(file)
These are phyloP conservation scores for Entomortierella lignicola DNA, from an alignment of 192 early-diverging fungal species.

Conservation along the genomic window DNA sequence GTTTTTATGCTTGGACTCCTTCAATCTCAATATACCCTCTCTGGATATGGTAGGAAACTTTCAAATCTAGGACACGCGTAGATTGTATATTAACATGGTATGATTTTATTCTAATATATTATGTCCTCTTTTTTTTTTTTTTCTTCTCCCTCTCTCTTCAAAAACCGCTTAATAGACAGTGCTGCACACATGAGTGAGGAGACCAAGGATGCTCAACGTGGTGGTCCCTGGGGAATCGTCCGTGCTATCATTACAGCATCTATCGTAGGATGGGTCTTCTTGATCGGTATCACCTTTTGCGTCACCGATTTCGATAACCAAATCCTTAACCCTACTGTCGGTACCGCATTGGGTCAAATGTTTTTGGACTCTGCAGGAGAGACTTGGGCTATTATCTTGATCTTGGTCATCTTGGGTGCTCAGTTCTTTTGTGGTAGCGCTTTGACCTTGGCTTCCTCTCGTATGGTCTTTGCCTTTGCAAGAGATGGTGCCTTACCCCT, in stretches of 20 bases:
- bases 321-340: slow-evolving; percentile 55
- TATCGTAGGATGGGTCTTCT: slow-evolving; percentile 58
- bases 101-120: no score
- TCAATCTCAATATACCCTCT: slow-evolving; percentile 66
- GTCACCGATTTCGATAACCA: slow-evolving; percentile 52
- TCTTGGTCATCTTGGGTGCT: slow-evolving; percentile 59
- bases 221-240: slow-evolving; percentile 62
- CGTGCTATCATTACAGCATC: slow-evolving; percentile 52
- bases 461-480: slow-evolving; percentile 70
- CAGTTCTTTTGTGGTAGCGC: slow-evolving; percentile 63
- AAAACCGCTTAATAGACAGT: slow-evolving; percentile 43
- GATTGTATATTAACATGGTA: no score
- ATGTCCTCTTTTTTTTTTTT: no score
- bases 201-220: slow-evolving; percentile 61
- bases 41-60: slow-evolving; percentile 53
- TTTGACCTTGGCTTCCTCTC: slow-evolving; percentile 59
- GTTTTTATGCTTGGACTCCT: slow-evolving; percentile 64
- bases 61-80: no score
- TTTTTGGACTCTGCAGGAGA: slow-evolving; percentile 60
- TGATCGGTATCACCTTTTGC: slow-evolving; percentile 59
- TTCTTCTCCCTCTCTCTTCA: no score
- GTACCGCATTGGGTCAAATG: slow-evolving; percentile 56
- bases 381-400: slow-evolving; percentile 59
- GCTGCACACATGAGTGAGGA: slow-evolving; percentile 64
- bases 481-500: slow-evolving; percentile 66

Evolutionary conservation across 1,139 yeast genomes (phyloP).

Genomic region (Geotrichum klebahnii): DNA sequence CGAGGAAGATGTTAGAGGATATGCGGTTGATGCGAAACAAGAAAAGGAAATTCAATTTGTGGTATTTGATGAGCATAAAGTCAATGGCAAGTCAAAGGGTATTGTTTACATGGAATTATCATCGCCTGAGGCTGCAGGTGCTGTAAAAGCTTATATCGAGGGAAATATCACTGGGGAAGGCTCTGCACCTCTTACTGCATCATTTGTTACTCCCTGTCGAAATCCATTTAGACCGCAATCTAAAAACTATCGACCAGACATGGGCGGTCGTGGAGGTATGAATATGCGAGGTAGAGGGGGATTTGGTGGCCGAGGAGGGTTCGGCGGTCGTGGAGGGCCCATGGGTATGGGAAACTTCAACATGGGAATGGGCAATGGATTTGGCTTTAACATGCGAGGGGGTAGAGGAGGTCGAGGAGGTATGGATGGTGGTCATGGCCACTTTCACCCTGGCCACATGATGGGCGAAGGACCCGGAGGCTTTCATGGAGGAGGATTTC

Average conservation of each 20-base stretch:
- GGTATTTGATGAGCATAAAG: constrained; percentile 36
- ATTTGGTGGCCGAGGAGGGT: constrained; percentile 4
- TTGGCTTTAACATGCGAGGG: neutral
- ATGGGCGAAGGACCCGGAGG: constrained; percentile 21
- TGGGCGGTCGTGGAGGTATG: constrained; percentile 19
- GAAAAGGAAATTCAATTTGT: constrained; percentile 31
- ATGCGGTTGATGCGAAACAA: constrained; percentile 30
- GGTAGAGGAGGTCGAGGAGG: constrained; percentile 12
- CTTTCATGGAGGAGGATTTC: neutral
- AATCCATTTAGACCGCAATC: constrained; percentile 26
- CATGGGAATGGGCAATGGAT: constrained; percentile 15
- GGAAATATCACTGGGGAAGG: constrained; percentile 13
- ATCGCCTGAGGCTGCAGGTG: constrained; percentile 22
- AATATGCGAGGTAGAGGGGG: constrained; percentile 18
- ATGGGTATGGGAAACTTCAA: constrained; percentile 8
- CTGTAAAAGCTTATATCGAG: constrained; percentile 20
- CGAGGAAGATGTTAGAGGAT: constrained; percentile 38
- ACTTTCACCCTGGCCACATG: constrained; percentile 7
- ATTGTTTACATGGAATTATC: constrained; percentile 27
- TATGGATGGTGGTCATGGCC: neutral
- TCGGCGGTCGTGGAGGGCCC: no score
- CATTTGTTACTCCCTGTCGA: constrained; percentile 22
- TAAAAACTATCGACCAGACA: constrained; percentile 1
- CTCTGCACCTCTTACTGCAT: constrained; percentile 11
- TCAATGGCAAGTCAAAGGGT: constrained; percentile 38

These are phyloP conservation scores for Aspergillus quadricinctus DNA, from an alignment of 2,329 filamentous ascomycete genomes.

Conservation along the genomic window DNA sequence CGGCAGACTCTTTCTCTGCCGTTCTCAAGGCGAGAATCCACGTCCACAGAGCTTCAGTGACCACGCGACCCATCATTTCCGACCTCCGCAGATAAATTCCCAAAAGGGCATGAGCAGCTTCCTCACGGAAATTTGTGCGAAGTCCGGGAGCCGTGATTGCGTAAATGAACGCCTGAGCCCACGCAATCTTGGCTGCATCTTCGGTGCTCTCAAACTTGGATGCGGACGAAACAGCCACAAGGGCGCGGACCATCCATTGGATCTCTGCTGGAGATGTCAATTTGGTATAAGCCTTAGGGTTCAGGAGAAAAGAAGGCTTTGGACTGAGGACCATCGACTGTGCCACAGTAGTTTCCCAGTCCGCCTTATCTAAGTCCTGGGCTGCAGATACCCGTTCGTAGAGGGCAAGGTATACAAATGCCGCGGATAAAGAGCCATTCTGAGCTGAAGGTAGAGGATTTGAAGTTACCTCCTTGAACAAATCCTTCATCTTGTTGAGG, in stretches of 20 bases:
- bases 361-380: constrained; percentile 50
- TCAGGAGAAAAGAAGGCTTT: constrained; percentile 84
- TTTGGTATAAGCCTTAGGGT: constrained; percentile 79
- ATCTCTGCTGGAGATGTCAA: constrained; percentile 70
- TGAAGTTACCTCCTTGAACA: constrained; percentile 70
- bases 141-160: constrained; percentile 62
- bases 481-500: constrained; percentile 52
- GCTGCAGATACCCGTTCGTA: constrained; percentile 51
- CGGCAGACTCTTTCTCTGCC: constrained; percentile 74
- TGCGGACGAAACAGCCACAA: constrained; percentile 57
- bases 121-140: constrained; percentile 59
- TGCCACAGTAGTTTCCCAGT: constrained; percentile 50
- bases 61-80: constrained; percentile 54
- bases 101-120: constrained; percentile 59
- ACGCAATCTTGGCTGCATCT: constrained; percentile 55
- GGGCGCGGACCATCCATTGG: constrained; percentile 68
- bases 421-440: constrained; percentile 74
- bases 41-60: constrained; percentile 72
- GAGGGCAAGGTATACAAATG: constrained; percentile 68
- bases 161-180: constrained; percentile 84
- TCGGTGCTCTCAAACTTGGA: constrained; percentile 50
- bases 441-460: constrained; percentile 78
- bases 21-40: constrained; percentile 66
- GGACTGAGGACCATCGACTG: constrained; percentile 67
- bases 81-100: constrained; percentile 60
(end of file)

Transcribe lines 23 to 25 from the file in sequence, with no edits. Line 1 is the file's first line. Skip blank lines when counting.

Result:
- TTCTTCTCCCTCTCTCTTCA: no score
- GTACCGCATTGGGTCAAATG: slow-evolving; percentile 56
- bases 381-400: slow-evolving; percentile 59